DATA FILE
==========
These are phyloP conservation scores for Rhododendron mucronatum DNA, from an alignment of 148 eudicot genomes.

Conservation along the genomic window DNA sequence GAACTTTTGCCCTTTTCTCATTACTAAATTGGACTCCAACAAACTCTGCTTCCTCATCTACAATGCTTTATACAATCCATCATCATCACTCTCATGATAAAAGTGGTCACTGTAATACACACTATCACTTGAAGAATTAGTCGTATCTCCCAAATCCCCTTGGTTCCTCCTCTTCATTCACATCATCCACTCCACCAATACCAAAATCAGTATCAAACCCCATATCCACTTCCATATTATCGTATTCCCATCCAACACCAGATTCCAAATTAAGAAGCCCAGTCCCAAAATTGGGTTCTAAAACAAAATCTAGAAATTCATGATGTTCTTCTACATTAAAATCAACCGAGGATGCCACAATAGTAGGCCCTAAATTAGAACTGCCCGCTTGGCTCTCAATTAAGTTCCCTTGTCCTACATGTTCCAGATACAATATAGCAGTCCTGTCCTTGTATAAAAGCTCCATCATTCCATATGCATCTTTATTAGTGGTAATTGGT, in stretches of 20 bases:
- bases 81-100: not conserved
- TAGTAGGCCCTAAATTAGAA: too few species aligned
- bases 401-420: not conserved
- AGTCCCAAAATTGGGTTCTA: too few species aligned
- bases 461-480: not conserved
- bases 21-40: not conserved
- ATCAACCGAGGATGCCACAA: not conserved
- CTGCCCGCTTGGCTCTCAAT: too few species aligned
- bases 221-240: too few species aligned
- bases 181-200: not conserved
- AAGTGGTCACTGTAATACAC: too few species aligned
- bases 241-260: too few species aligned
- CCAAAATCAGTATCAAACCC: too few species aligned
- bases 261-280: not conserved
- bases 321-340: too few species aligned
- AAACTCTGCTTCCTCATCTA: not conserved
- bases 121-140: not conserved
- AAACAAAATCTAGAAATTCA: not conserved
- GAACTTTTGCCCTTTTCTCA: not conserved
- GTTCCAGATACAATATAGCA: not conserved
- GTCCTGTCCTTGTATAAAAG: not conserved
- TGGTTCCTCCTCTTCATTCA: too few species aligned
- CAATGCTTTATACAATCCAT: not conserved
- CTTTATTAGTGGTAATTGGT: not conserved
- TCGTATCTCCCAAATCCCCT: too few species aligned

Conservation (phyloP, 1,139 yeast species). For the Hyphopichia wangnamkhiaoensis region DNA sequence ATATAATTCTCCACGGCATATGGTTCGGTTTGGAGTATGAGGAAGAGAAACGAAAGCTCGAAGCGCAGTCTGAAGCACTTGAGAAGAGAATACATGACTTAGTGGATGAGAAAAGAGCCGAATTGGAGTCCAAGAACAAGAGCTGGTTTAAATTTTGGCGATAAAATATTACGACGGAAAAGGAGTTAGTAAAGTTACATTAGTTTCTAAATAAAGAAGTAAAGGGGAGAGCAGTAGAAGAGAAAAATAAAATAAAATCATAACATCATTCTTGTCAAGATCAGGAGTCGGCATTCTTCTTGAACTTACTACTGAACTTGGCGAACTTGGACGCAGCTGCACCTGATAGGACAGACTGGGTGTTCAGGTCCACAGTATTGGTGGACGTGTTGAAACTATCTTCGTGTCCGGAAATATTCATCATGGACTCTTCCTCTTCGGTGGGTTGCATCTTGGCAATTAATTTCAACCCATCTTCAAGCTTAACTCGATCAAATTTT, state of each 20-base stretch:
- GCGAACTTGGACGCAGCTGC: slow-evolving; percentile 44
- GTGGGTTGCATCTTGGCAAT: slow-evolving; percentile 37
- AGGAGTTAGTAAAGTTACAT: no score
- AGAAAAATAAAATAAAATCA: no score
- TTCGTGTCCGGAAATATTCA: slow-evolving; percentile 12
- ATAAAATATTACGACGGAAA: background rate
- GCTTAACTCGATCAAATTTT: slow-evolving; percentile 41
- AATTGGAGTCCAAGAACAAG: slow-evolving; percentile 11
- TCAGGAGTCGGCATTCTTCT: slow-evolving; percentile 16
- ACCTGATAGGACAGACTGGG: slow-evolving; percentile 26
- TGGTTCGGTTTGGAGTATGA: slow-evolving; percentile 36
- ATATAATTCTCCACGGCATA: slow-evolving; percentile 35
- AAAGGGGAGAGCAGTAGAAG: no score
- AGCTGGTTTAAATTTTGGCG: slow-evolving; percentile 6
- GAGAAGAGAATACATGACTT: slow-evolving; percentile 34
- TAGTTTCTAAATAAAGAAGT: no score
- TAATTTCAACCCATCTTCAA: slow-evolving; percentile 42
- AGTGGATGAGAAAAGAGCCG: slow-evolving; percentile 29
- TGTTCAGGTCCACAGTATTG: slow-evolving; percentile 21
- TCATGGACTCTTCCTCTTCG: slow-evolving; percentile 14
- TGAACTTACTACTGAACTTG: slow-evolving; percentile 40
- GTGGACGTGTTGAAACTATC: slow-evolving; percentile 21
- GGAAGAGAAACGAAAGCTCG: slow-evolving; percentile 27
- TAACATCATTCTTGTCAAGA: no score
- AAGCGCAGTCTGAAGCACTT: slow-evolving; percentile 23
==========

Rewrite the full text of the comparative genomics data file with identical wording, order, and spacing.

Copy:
These are phyloP conservation scores for Rhododendron mucronatum DNA, from an alignment of 148 eudicot genomes.

Conservation along the genomic window DNA sequence GAACTTTTGCCCTTTTCTCATTACTAAATTGGACTCCAACAAACTCTGCTTCCTCATCTACAATGCTTTATACAATCCATCATCATCACTCTCATGATAAAAGTGGTCACTGTAATACACACTATCACTTGAAGAATTAGTCGTATCTCCCAAATCCCCTTGGTTCCTCCTCTTCATTCACATCATCCACTCCACCAATACCAAAATCAGTATCAAACCCCATATCCACTTCCATATTATCGTATTCCCATCCAACACCAGATTCCAAATTAAGAAGCCCAGTCCCAAAATTGGGTTCTAAAACAAAATCTAGAAATTCATGATGTTCTTCTACATTAAAATCAACCGAGGATGCCACAATAGTAGGCCCTAAATTAGAACTGCCCGCTTGGCTCTCAATTAAGTTCCCTTGTCCTACATGTTCCAGATACAATATAGCAGTCCTGTCCTTGTATAAAAGCTCCATCATTCCATATGCATCTTTATTAGTGGTAATTGGT, in stretches of 20 bases:
- bases 81-100: not conserved
- TAGTAGGCCCTAAATTAGAA: too few species aligned
- bases 401-420: not conserved
- AGTCCCAAAATTGGGTTCTA: too few species aligned
- bases 461-480: not conserved
- bases 21-40: not conserved
- ATCAACCGAGGATGCCACAA: not conserved
- CTGCCCGCTTGGCTCTCAAT: too few species aligned
- bases 221-240: too few species aligned
- bases 181-200: not conserved
- AAGTGGTCACTGTAATACAC: too few species aligned
- bases 241-260: too few species aligned
- CCAAAATCAGTATCAAACCC: too few species aligned
- bases 261-280: not conserved
- bases 321-340: too few species aligned
- AAACTCTGCTTCCTCATCTA: not conserved
- bases 121-140: not conserved
- AAACAAAATCTAGAAATTCA: not conserved
- GAACTTTTGCCCTTTTCTCA: not conserved
- GTTCCAGATACAATATAGCA: not conserved
- GTCCTGTCCTTGTATAAAAG: not conserved
- TGGTTCCTCCTCTTCATTCA: too few species aligned
- CAATGCTTTATACAATCCAT: not conserved
- CTTTATTAGTGGTAATTGGT: not conserved
- TCGTATCTCCCAAATCCCCT: too few species aligned

Conservation (phyloP, 1,139 yeast species). For the Hyphopichia wangnamkhiaoensis region DNA sequence ATATAATTCTCCACGGCATATGGTTCGGTTTGGAGTATGAGGAAGAGAAACGAAAGCTCGAAGCGCAGTCTGAAGCACTTGAGAAGAGAATACATGACTTAGTGGATGAGAAAAGAGCCGAATTGGAGTCCAAGAACAAGAGCTGGTTTAAATTTTGGCGATAAAATATTACGACGGAAAAGGAGTTAGTAAAGTTACATTAGTTTCTAAATAAAGAAGTAAAGGGGAGAGCAGTAGAAGAGAAAAATAAAATAAAATCATAACATCATTCTTGTCAAGATCAGGAGTCGGCATTCTTCTTGAACTTACTACTGAACTTGGCGAACTTGGACGCAGCTGCACCTGATAGGACAGACTGGGTGTTCAGGTCCACAGTATTGGTGGACGTGTTGAAACTATCTTCGTGTCCGGAAATATTCATCATGGACTCTTCCTCTTCGGTGGGTTGCATCTTGGCAATTAATTTCAACCCATCTTCAAGCTTAACTCGATCAAATTTT, state of each 20-base stretch:
- GCGAACTTGGACGCAGCTGC: slow-evolving; percentile 44
- GTGGGTTGCATCTTGGCAAT: slow-evolving; percentile 37
- AGGAGTTAGTAAAGTTACAT: no score
- AGAAAAATAAAATAAAATCA: no score
- TTCGTGTCCGGAAATATTCA: slow-evolving; percentile 12
- ATAAAATATTACGACGGAAA: background rate
- GCTTAACTCGATCAAATTTT: slow-evolving; percentile 41
- AATTGGAGTCCAAGAACAAG: slow-evolving; percentile 11
- TCAGGAGTCGGCATTCTTCT: slow-evolving; percentile 16
- ACCTGATAGGACAGACTGGG: slow-evolving; percentile 26
- TGGTTCGGTTTGGAGTATGA: slow-evolving; percentile 36
- ATATAATTCTCCACGGCATA: slow-evolving; percentile 35
- AAAGGGGAGAGCAGTAGAAG: no score
- AGCTGGTTTAAATTTTGGCG: slow-evolving; percentile 6
- GAGAAGAGAATACATGACTT: slow-evolving; percentile 34
- TAGTTTCTAAATAAAGAAGT: no score
- TAATTTCAACCCATCTTCAA: slow-evolving; percentile 42
- AGTGGATGAGAAAAGAGCCG: slow-evolving; percentile 29
- TGTTCAGGTCCACAGTATTG: slow-evolving; percentile 21
- TCATGGACTCTTCCTCTTCG: slow-evolving; percentile 14
- TGAACTTACTACTGAACTTG: slow-evolving; percentile 40
- GTGGACGTGTTGAAACTATC: slow-evolving; percentile 21
- GGAAGAGAAACGAAAGCTCG: slow-evolving; percentile 27
- TAACATCATTCTTGTCAAGA: no score
- AAGCGCAGTCTGAAGCACTT: slow-evolving; percentile 23